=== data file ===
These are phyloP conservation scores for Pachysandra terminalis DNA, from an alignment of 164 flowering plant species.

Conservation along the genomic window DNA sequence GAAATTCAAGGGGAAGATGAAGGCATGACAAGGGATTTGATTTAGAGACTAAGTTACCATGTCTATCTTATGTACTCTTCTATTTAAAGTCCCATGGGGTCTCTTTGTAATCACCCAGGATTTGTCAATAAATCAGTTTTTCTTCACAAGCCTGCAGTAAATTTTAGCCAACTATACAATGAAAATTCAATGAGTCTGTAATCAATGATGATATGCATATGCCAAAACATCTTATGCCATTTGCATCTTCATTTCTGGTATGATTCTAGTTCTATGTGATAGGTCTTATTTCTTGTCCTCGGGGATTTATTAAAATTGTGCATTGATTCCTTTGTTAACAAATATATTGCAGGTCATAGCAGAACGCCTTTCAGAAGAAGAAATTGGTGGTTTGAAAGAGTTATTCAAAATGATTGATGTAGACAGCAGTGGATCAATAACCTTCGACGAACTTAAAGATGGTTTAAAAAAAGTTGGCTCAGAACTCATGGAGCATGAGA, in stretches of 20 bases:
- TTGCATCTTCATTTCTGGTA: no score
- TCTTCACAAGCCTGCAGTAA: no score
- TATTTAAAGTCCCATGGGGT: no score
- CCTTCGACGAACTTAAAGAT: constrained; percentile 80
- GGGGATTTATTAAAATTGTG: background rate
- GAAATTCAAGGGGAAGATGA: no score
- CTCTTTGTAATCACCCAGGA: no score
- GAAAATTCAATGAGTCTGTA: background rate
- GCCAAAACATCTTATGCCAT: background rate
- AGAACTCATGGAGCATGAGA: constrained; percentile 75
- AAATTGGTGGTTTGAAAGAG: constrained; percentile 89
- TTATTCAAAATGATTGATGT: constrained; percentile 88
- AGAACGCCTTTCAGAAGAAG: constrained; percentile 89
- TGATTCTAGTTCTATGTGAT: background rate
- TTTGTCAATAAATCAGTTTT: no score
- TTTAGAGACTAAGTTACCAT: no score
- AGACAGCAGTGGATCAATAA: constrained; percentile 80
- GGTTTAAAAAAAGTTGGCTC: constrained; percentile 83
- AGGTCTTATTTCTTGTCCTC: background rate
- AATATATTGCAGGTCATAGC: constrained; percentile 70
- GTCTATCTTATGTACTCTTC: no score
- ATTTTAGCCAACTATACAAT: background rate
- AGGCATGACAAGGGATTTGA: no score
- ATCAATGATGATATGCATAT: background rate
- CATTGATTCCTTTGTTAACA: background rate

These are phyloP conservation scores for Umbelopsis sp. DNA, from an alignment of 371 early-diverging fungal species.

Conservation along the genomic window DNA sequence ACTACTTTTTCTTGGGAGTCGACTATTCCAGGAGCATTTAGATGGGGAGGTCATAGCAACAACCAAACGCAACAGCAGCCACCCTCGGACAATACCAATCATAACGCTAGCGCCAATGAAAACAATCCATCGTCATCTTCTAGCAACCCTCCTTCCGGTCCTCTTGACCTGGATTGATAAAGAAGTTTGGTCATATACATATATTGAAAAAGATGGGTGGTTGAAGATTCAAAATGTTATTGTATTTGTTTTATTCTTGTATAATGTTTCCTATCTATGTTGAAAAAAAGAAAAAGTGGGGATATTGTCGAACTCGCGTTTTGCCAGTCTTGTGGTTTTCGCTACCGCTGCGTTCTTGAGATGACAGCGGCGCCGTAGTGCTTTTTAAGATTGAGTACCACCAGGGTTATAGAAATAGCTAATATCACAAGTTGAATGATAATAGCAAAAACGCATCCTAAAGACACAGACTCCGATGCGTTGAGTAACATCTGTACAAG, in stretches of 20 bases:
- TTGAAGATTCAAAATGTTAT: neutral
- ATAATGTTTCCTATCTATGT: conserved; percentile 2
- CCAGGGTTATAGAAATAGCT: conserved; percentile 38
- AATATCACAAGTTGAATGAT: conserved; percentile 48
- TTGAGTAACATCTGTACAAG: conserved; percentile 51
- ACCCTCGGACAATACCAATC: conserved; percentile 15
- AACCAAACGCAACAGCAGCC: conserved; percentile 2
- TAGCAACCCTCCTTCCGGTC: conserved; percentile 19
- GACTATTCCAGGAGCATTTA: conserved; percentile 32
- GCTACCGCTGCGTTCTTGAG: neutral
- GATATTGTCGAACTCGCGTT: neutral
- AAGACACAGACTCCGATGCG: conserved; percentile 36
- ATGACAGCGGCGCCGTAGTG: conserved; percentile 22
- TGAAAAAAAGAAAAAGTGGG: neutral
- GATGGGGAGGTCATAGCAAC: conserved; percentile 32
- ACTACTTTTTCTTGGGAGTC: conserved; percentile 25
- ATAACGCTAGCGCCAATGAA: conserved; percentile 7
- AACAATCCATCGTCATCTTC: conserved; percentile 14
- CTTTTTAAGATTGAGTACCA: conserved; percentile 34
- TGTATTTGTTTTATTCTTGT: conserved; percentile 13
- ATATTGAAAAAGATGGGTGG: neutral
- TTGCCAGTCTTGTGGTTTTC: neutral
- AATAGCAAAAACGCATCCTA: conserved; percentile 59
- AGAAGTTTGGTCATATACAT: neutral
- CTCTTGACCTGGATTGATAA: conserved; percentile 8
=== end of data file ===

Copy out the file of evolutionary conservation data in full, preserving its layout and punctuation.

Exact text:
These are phyloP conservation scores for Pachysandra terminalis DNA, from an alignment of 164 flowering plant species.

Conservation along the genomic window DNA sequence GAAATTCAAGGGGAAGATGAAGGCATGACAAGGGATTTGATTTAGAGACTAAGTTACCATGTCTATCTTATGTACTCTTCTATTTAAAGTCCCATGGGGTCTCTTTGTAATCACCCAGGATTTGTCAATAAATCAGTTTTTCTTCACAAGCCTGCAGTAAATTTTAGCCAACTATACAATGAAAATTCAATGAGTCTGTAATCAATGATGATATGCATATGCCAAAACATCTTATGCCATTTGCATCTTCATTTCTGGTATGATTCTAGTTCTATGTGATAGGTCTTATTTCTTGTCCTCGGGGATTTATTAAAATTGTGCATTGATTCCTTTGTTAACAAATATATTGCAGGTCATAGCAGAACGCCTTTCAGAAGAAGAAATTGGTGGTTTGAAAGAGTTATTCAAAATGATTGATGTAGACAGCAGTGGATCAATAACCTTCGACGAACTTAAAGATGGTTTAAAAAAAGTTGGCTCAGAACTCATGGAGCATGAGA, in stretches of 20 bases:
- TTGCATCTTCATTTCTGGTA: no score
- TCTTCACAAGCCTGCAGTAA: no score
- TATTTAAAGTCCCATGGGGT: no score
- CCTTCGACGAACTTAAAGAT: constrained; percentile 80
- GGGGATTTATTAAAATTGTG: background rate
- GAAATTCAAGGGGAAGATGA: no score
- CTCTTTGTAATCACCCAGGA: no score
- GAAAATTCAATGAGTCTGTA: background rate
- GCCAAAACATCTTATGCCAT: background rate
- AGAACTCATGGAGCATGAGA: constrained; percentile 75
- AAATTGGTGGTTTGAAAGAG: constrained; percentile 89
- TTATTCAAAATGATTGATGT: constrained; percentile 88
- AGAACGCCTTTCAGAAGAAG: constrained; percentile 89
- TGATTCTAGTTCTATGTGAT: background rate
- TTTGTCAATAAATCAGTTTT: no score
- TTTAGAGACTAAGTTACCAT: no score
- AGACAGCAGTGGATCAATAA: constrained; percentile 80
- GGTTTAAAAAAAGTTGGCTC: constrained; percentile 83
- AGGTCTTATTTCTTGTCCTC: background rate
- AATATATTGCAGGTCATAGC: constrained; percentile 70
- GTCTATCTTATGTACTCTTC: no score
- ATTTTAGCCAACTATACAAT: background rate
- AGGCATGACAAGGGATTTGA: no score
- ATCAATGATGATATGCATAT: background rate
- CATTGATTCCTTTGTTAACA: background rate

These are phyloP conservation scores for Umbelopsis sp. DNA, from an alignment of 371 early-diverging fungal species.

Conservation along the genomic window DNA sequence ACTACTTTTTCTTGGGAGTCGACTATTCCAGGAGCATTTAGATGGGGAGGTCATAGCAACAACCAAACGCAACAGCAGCCACCCTCGGACAATACCAATCATAACGCTAGCGCCAATGAAAACAATCCATCGTCATCTTCTAGCAACCCTCCTTCCGGTCCTCTTGACCTGGATTGATAAAGAAGTTTGGTCATATACATATATTGAAAAAGATGGGTGGTTGAAGATTCAAAATGTTATTGTATTTGTTTTATTCTTGTATAATGTTTCCTATCTATGTTGAAAAAAAGAAAAAGTGGGGATATTGTCGAACTCGCGTTTTGCCAGTCTTGTGGTTTTCGCTACCGCTGCGTTCTTGAGATGACAGCGGCGCCGTAGTGCTTTTTAAGATTGAGTACCACCAGGGTTATAGAAATAGCTAATATCACAAGTTGAATGATAATAGCAAAAACGCATCCTAAAGACACAGACTCCGATGCGTTGAGTAACATCTGTACAAG, in stretches of 20 bases:
- TTGAAGATTCAAAATGTTAT: neutral
- ATAATGTTTCCTATCTATGT: conserved; percentile 2
- CCAGGGTTATAGAAATAGCT: conserved; percentile 38
- AATATCACAAGTTGAATGAT: conserved; percentile 48
- TTGAGTAACATCTGTACAAG: conserved; percentile 51
- ACCCTCGGACAATACCAATC: conserved; percentile 15
- AACCAAACGCAACAGCAGCC: conserved; percentile 2
- TAGCAACCCTCCTTCCGGTC: conserved; percentile 19
- GACTATTCCAGGAGCATTTA: conserved; percentile 32
- GCTACCGCTGCGTTCTTGAG: neutral
- GATATTGTCGAACTCGCGTT: neutral
- AAGACACAGACTCCGATGCG: conserved; percentile 36
- ATGACAGCGGCGCCGTAGTG: conserved; percentile 22
- TGAAAAAAAGAAAAAGTGGG: neutral
- GATGGGGAGGTCATAGCAAC: conserved; percentile 32
- ACTACTTTTTCTTGGGAGTC: conserved; percentile 25
- ATAACGCTAGCGCCAATGAA: conserved; percentile 7
- AACAATCCATCGTCATCTTC: conserved; percentile 14
- CTTTTTAAGATTGAGTACCA: conserved; percentile 34
- TGTATTTGTTTTATTCTTGT: conserved; percentile 13
- ATATTGAAAAAGATGGGTGG: neutral
- TTGCCAGTCTTGTGGTTTTC: neutral
- AATAGCAAAAACGCATCCTA: conserved; percentile 59
- AGAAGTTTGGTCATATACAT: neutral
- CTCTTGACCTGGATTGATAA: conserved; percentile 8